It's been a few days since Intel announced it would lay off 12,000 employees, capping a tough ten months for the old-line tech industry. VMWare, HP, Microsoft, and others have been slimming the ranks.

Various reasons have been suggested, including a move to cloud computing and less expensive open source software substituting for the more expensive proprietary offerings from large companies. It's all true; all valid.

But Intel is a special case. Beyond the reduction in chip sales because cloud and virtual computing use servers far more efficiently, there was the move to mobile from desktop computing. Intel could have had a big chunk, except that it didn't.

You could call the strategic problem the Innovator's Dilemma, in which companies work hard to protect their cash cow products when technology threatens. You could call it blindness to market forces. Instead, let's talk about the fundamental issue: focusing on their own convenience rather than the interest of their customers.

To some extent, all companies have to be circumspect about the customers they seek. You want people who are a match for your business strategy, for the types of product you make, and for the prices you charge and level of service you offer. The old saying that the customer is always right is wrong. You can't arbitrarily drop prices to satisfy what all people want, nor can you necessarily create small runs of products to satisfy a handful of people who don't order enough to make the manufacturing profitable.

However, you do need to keep the interests of your customers in mind, and if many of them start to change how they want to do business, that becomes paramount. Intel, as did Microsoft, for years tried in vain to ignore mobile. They wanted everyone to keep buying desktops and laptops. But it turned out that many people didn't need the oversupply of computing power and could get along perfectly well with a phone or tablet.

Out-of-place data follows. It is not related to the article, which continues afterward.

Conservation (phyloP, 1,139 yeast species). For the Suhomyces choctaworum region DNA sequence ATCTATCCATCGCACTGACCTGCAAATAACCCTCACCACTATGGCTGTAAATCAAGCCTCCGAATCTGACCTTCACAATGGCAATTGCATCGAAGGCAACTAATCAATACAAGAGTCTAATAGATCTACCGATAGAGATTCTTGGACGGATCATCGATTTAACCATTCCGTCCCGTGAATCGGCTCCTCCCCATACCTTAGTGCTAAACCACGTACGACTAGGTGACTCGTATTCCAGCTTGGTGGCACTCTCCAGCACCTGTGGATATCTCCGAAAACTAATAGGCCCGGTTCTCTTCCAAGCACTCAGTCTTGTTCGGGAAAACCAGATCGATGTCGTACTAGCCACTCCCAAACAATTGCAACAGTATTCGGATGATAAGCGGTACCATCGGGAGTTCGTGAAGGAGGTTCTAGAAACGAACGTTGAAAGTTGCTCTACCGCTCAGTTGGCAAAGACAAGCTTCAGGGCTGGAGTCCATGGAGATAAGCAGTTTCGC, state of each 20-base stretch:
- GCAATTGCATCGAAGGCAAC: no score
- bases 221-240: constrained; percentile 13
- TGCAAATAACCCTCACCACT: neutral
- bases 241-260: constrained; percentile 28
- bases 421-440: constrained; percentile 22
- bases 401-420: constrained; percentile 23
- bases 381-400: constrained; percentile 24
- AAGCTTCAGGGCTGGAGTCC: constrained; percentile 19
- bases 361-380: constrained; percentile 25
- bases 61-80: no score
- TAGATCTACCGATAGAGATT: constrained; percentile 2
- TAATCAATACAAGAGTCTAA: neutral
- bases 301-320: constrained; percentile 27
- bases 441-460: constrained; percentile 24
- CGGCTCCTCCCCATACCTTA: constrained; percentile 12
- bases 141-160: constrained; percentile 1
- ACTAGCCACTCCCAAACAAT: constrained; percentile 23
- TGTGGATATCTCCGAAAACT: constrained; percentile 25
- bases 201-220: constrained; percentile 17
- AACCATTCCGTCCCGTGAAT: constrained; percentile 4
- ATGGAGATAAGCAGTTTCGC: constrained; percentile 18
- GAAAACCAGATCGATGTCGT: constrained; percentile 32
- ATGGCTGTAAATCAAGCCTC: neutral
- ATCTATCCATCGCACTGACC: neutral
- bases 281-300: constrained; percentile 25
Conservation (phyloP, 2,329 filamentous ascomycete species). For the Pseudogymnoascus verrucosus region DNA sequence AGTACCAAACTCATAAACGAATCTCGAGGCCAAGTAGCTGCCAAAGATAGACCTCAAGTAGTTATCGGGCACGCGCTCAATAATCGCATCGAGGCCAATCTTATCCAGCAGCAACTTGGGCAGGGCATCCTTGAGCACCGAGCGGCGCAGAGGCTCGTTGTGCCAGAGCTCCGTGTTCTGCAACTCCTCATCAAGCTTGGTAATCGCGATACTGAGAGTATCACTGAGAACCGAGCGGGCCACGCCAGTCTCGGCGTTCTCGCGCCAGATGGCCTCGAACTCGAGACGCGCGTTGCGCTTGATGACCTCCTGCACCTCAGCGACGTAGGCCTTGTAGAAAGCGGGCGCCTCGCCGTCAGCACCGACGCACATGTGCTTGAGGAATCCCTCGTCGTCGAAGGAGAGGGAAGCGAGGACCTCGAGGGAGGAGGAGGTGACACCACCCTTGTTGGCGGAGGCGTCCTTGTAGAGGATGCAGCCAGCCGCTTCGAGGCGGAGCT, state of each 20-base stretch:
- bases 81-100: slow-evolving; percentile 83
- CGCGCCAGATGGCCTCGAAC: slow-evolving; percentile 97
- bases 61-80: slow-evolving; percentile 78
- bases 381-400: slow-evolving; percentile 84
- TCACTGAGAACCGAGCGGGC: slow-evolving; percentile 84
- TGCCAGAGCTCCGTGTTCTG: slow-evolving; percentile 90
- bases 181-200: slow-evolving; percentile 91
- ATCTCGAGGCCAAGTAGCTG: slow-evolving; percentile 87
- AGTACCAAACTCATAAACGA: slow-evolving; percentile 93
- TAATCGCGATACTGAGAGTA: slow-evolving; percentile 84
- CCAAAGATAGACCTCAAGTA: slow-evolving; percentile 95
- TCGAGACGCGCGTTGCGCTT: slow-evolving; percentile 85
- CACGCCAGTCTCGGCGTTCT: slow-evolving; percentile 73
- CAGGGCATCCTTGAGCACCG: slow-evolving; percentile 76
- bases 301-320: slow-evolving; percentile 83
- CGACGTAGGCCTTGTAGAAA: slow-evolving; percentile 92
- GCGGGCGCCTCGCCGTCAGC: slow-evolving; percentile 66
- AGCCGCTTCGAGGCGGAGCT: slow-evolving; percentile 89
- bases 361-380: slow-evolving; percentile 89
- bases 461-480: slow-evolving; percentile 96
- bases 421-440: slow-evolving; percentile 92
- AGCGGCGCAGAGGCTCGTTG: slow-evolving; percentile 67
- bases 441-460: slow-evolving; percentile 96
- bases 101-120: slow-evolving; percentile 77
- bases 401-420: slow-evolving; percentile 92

Intel's answer was to extend its underlying x86 chip architecture to the mobile market. It would be a convenient move for the company that would let it leverage existing R&D, intellectual property protection, production know-how, and other aspects of doing business that would save money and let it maintain a majority lock on chip sales.

However, there was a problem. What was convenient for Intel didn't work well in mobile and wasn't good for consumers. By focusing on what would be a strategic advantage for them, the company essentially asked people to subsidize its business model by accepting technical performance that wasn't the best match to the needs of mobile. Chips had to use far less power, generate far less heat, and be far cheaper.

And so, Intel has had to scale back. PCs won't be the backbone of computing. The opening Intel left while not taking mobile seriously enough allowed others to establish products that were better positioned. Ultimately, trying to make customers adapt what they wanted for the economic convenience of Intel didn't work.

The irony is that Intel's dominance in the PC space was the result of the type of move it should have made this time. Originally the company made memory chips. But the market was becoming saturated and there was this whole new world of microprocessors that interested customers. Andy Grove and Gordon Moore shifted the company, taking what some thought was a dangerous leap. But it was a move to where customers were going. They put customers first in the most fundamental and important way -- as every business should.